Maximizing Your Trademark Protection: A Guide to Section 1B Registration

May 9, 2023
min read

Maximizing Your Trademark Protection: A Guide to Section 1B Registration

J. Greg Tinch

This post is about your paths to owning a federal trademark registration. There are two paths and both may inform your trademark and brand management strategy.  

Trademark registration is a legal process used to protect the exclusive use of a mark, such as a brand name, logo, or slogan, in association with the sale of goods or services. The process of registering a trademark involves filing an application with the U.S. Patent and Trademark Office (USPTO) and meeting certain requirements. One of the most important requirements is that the trademark must be used in commerce. Trademark registration can be based on either actual use or intent to use.

Trademark registration based on actual use (section 1A) requires that the mark must be actively used in the marketplace in connection with the goods or services for which it is registered. This means that the trademark must be used in the promotion or sale of those goods or services. For example, a company that sells shoes must use the trademark in the advertising, marketing, and sale of the shoes in order to register the trademark.

Even if you are not actively using your mark in commerce you may still be eligible for trademark registration. Trademark registration based on intent to use (section 1B) requires that the trademark must still be used in commerce, but there is no requirement that the mark must be actively used in the marketplace. This means that the trademark must be used in the promotion or sale of those goods or services in the future, with a bona fide intent to use the trademark. In other words, registrations under section 1B are for marks that the owner intends to use to distinguish a brand.

The components of your application will be the same:

(1) file an application specification of the applicant’s domicile and citizenship, the date of the applicant’s first use of the mark, the date of the applicant’s first use of the mark in commerce, the goods in connection with which the mark is used, and a drawing of the mark;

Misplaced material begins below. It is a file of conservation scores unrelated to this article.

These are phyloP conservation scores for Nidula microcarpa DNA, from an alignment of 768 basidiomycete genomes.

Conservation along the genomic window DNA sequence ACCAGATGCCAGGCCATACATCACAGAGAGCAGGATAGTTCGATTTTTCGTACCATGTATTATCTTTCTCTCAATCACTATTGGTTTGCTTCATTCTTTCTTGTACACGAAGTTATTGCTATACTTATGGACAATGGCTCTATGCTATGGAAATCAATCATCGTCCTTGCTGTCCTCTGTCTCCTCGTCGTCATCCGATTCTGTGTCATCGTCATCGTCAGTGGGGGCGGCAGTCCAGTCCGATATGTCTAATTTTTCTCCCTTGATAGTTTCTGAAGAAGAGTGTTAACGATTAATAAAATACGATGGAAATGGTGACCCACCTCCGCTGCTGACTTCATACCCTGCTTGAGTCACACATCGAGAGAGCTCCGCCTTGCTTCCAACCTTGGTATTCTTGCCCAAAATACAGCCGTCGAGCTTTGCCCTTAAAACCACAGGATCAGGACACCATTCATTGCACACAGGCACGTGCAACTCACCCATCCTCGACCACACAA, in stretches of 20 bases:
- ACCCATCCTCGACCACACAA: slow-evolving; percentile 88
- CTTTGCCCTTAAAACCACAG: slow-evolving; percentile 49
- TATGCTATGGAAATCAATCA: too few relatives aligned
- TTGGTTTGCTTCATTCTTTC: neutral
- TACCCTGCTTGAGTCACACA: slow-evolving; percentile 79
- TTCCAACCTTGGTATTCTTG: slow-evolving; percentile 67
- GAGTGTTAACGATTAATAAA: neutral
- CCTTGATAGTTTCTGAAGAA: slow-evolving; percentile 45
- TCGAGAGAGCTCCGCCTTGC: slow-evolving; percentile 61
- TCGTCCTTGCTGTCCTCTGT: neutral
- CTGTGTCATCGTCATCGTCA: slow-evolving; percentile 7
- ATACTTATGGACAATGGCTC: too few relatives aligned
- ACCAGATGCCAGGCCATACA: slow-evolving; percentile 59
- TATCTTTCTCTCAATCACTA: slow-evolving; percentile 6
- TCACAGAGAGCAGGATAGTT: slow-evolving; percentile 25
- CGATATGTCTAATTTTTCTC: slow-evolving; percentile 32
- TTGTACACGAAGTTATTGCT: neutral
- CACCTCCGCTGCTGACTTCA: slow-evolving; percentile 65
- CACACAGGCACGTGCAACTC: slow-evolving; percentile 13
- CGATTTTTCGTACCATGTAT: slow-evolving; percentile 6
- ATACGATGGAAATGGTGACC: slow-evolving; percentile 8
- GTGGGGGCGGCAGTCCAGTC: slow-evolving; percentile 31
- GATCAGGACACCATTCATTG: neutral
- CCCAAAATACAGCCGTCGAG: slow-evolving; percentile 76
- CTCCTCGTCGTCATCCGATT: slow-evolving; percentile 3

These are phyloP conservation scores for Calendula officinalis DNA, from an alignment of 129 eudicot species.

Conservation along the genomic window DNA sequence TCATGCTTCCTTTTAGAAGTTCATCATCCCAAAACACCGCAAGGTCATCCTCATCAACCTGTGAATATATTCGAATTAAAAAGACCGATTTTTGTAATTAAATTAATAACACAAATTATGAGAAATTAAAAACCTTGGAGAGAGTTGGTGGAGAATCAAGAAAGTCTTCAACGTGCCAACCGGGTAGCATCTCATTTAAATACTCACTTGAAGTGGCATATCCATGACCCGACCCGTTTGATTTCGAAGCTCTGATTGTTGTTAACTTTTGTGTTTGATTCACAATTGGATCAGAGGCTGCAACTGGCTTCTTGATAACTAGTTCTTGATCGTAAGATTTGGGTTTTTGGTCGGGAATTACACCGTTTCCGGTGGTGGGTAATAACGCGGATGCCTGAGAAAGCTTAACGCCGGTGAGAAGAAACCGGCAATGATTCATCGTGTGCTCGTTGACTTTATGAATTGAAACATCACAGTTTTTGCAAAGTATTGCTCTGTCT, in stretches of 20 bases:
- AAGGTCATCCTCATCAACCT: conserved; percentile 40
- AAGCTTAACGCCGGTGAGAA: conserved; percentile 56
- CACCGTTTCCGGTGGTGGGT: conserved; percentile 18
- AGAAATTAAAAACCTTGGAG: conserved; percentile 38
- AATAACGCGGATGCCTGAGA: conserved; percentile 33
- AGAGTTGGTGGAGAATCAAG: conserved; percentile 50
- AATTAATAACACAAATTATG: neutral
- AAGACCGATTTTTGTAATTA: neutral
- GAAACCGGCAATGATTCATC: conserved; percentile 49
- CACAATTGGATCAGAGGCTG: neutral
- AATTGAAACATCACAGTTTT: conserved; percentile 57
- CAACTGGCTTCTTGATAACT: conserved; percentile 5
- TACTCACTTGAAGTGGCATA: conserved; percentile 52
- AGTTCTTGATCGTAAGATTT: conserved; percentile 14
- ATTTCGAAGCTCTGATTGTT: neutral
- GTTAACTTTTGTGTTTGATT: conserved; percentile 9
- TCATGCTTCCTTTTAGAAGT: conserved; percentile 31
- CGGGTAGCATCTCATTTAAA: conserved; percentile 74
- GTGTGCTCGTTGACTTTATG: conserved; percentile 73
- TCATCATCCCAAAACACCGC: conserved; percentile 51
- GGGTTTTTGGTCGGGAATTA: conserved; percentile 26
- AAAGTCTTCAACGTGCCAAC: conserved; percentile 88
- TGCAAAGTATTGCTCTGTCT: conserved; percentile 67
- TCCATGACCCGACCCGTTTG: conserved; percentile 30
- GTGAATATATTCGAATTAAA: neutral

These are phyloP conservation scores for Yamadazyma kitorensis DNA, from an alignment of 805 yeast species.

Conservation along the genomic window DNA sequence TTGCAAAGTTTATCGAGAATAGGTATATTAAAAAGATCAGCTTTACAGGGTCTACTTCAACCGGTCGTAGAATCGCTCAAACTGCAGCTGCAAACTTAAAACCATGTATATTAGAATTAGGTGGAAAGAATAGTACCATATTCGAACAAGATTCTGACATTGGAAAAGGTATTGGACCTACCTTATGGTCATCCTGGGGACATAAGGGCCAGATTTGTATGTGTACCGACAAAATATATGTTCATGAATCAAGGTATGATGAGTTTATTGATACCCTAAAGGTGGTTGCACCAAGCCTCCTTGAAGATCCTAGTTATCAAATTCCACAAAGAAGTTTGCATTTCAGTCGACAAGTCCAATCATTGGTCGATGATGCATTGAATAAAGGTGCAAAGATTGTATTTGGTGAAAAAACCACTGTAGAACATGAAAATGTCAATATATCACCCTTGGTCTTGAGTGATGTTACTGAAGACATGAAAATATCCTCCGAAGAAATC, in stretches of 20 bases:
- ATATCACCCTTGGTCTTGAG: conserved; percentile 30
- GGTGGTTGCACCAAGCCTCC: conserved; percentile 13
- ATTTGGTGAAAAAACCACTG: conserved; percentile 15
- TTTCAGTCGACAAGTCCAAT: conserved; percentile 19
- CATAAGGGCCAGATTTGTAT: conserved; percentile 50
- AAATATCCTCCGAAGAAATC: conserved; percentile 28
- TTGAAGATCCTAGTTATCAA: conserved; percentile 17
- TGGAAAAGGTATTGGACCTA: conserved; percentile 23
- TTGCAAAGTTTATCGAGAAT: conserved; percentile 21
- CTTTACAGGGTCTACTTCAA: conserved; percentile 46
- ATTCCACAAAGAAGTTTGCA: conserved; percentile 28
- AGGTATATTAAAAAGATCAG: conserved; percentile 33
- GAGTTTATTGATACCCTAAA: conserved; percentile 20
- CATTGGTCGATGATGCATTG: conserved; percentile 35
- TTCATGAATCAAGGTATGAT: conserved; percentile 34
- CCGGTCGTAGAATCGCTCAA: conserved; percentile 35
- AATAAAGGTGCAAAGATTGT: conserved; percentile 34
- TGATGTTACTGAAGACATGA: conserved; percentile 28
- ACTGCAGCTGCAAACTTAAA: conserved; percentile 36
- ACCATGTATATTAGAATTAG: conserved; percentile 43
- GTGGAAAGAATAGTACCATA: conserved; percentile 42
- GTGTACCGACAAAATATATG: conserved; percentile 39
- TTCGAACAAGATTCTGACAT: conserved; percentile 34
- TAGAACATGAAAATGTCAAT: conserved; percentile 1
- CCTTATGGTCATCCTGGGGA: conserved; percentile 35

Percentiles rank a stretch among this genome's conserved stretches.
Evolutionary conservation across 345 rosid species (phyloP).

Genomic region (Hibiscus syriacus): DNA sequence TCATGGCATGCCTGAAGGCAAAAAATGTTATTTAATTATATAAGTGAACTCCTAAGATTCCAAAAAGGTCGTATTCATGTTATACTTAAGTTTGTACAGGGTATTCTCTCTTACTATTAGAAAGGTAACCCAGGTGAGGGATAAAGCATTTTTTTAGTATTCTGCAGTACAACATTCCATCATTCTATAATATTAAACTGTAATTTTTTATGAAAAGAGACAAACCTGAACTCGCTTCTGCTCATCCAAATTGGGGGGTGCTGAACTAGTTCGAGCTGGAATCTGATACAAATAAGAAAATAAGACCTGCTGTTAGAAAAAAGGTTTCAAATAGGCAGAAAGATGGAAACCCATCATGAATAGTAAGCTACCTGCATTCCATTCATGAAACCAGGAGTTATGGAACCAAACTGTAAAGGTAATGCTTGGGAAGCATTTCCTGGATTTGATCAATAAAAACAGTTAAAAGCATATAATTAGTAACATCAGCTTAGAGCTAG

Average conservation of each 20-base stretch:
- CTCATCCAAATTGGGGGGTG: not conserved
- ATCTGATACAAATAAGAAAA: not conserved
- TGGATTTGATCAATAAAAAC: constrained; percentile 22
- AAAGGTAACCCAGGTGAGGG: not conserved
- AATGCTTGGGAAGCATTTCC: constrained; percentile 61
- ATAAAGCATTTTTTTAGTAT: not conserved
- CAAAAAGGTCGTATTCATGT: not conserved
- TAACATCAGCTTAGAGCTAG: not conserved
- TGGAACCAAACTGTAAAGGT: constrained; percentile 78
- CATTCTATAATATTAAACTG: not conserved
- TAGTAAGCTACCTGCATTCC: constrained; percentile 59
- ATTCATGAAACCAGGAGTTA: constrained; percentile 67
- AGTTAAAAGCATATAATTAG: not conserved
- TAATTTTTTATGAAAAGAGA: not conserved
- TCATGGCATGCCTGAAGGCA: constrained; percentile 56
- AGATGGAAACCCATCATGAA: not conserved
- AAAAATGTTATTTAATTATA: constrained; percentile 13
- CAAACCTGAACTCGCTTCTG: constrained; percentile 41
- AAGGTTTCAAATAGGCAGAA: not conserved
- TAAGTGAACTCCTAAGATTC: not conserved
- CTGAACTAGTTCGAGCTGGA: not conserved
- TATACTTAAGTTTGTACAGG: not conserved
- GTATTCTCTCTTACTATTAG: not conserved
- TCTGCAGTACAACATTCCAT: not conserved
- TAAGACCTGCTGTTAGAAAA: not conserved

(2) submit a verified statement that (i) the applicant owns the mark; (ii) the contents of the application are true and accurate; (iii) the mark is in use in commerce; and (iv) the applicant does not know of others with rights to use the mark or close variants; and

(3) pay the government's application fee.

The key difference is that you do not have to submit a specimen demonstrating your use of the mark with a Section 1B application.  Instead, you submit your specimen of use after the application is processed. Section 1B registrations become Section 1A registrations after the application is examined, allowed, and the applicant files an acceptable specimen proving that the applicant made good on intent and is actually using the mark.

So if you are not using your mark in commerce then why file an intent to use application? There are several advantages to filing an intent to use application. First, it allows the applicant to reserve the right to use the trademark before actually using it in the marketplace. This can be beneficial in cases where the applicant may not yet be ready to use the trademark but wants to secure the rights to it in the future. Second, the applicant can use the “intent to use” application to begin the registration process before the trademark is actually used in commerce. This can help to expedite the registration process, allowing the applicant to secure the rights to the trademark sooner. Finally, the “intent to use” application also allows the applicant to reserve the rights to the trademark even if the mark is never actually used in commerce.

The filing date of a Section 1B becomes the effective filing date if the application matures into a registration. When a Section 1B application matriculates into a trademark, the registration has nationwide priority over all others except:  (1) parties who used the mark before the applicant’s filing date; (2) parties who filed in the USPTO before the applicant; and (3) parties who are entitled to an earlier priority filing date based on the filing of a foreign application.

The earlier you file your application the more likely that your rights will have priority over the rights of a competitor.  Also, your intent to use application will show up in trademark searches while your registration is pending so other filers will have notice.

If you are in the process of launching a brand and not quite using the mark in commerce then an intent to use trademark application is a strong option.   If you need help with your trademark application do not hesitate to contact Tinch Law.

J. Greg Tinch

J. Greg Tinch - Founder and Principal of Tinch Law Firm, P.C. - is a patent attorney helping clients realize wealth and legacy in their ideas. Greg has counseled clients from early-stage startups to the federal government on patents, trademarks, copyrights, and transactional and entity formation aspects of business law. Greg's intellectual property practice is informed by his interest in public policy, experience working in Congress and litigating civil cases in Maryland.